“The first stop we got we were aggressive, just pushing it,” DeRozan said. “That’s when we are at our best. That is when we have been at our best all year for myself and us as a team. We were just out there being aggressive we then we got away from that. Once away from that we got a little bit stagnant.”

That dissipated quickly. Valanciunas got into foul trouble (including a flagrant called to the letter and not at all the spirit of the rule), the Wizards downsized, and the Raptors’ turnover issues from earlier in the season reared their head. The Raptors were up eight after a quarter despite not having played particularly well outside of their half-court defense, with five turnovers and four offensive rebounds surrendered precluding them from  Game 2-style pull-away. Dwane Casey went to the Lowry-and-bench unit atop the second, indicative of strong rotations from him all first half around the team’s foul trouble, and Brooks quickly responded by extending minutes for John Wall (he played 43 on the night). Wall was hot enough that Pascal Siakam even got a crack at him as a cooler and looked good. When Delon Wright back-pedaled in transition and spiked a Wall layup attempt to key a great Siakam dunk the other way, it looked like Toronto had weathered the worst. They were up 10, the full contingent of starters was returning, and the Wizards were scoring barely half a point per-half court possession. That lead would reach 11 at halftime.

Things went awry from there. It only took a couple of minutes of losing the Wizards at the 3-point line for Bradley Beal to get hot and Otto Porter to make his first offensive appearance of the series, and a 10-0 Wizards run erased all the work Toronto had done earlier. A brief counter-push from the Raptors fizzled out quickly, Anunoby looked slowed by a rolled ankle from the second quarter, and DeRozan’s decision-making fed the team’s ill composure.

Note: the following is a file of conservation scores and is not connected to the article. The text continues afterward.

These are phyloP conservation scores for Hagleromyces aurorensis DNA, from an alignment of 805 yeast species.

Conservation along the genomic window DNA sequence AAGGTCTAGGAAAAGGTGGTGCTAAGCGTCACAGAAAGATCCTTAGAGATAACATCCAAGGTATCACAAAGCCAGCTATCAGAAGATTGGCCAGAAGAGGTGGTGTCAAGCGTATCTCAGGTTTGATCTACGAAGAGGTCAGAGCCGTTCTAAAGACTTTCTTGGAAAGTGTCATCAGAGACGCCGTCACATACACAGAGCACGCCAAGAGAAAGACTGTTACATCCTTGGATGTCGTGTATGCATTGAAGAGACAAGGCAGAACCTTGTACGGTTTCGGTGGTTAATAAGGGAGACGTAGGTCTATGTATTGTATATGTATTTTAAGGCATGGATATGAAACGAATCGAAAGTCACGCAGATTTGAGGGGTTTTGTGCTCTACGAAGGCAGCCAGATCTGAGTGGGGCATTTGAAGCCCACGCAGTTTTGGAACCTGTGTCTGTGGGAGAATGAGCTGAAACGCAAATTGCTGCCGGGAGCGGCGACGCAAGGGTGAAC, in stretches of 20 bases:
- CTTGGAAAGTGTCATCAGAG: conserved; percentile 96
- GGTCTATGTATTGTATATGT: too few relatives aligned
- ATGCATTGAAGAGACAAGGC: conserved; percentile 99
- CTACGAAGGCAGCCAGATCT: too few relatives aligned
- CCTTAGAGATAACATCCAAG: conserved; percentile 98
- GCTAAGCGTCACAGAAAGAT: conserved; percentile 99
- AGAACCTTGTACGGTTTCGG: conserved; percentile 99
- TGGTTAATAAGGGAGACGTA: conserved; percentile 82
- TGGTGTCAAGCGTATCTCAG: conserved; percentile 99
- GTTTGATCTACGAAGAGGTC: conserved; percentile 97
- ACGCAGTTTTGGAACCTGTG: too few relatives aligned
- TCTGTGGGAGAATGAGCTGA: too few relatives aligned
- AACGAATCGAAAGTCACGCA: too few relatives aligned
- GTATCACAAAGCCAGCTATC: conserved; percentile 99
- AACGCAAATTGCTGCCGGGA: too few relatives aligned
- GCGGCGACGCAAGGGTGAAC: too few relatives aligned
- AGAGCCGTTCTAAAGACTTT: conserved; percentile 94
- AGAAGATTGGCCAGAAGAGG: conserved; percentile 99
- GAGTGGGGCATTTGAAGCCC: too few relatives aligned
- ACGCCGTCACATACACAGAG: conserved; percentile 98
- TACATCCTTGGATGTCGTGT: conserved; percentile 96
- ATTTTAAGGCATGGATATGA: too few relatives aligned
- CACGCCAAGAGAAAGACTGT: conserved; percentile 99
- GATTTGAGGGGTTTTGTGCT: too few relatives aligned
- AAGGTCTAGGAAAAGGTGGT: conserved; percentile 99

“It felt like we were up and aggressive, up into them. We made them take tough shots,” Jakob Poeltl said. “To start the second half, I know Bradley Beal had a couple easy ones and Otto Porter had a couple easy ones. They got going. We can’t let that happen. We know they have a lot of good shooters out there. We can’t let them got hot.”

The Raptors tried going small, which gave a quick spark before turnover issues settled back in, some of them comically bad. DeRozan stuck a pair of jumpers late to try to stay ahead, and Mike Scott answered by beating the buzzer to send the game into the fourth tied.

“We didn’t sustain it. We have to do it for longer periods of time, more people have to sustain it,” Casey said. “Again our bugaboo was our turnovers, inexplicably some of them. You can’t explain them. They’re out of character. We’re have fastbreaks going down and we throw it out of bounds.”

Brooks left nothing to chance, playing both Wall and Beal to start the fourth with the clear intention of playing them the entire quarter. The Lowry-and-bench unit provided Toronto’s last solid push, getting inside against a Wizards lineup lacking rim protection. A 10-2 run looked like it could snowball when Beal picked up his fifth, but Beal stayed on the floor and teamed up with Wall for consecutive jumpers. The game tied with under five minutes to go, a gift of a sixth foul on Beal gave the Raptors what should have been a clear upper-hand for the close-out. Instead, Beal shook off a quick tantrum and instead became a vibrant cheerleader, with Wall’s steely demeanor helping keep the Wizards composed. Toronto’s offense devolved completely, with DeRozan using the bulk of the offensive possessions, the ball not moving freely and, when it did, the players around him not making the right plays – Wright passed up good looks, Serge Ibaka made curious decisions at the top of the floor, and Poeltl, who’d been strong all night, appeared gassed before fouling out.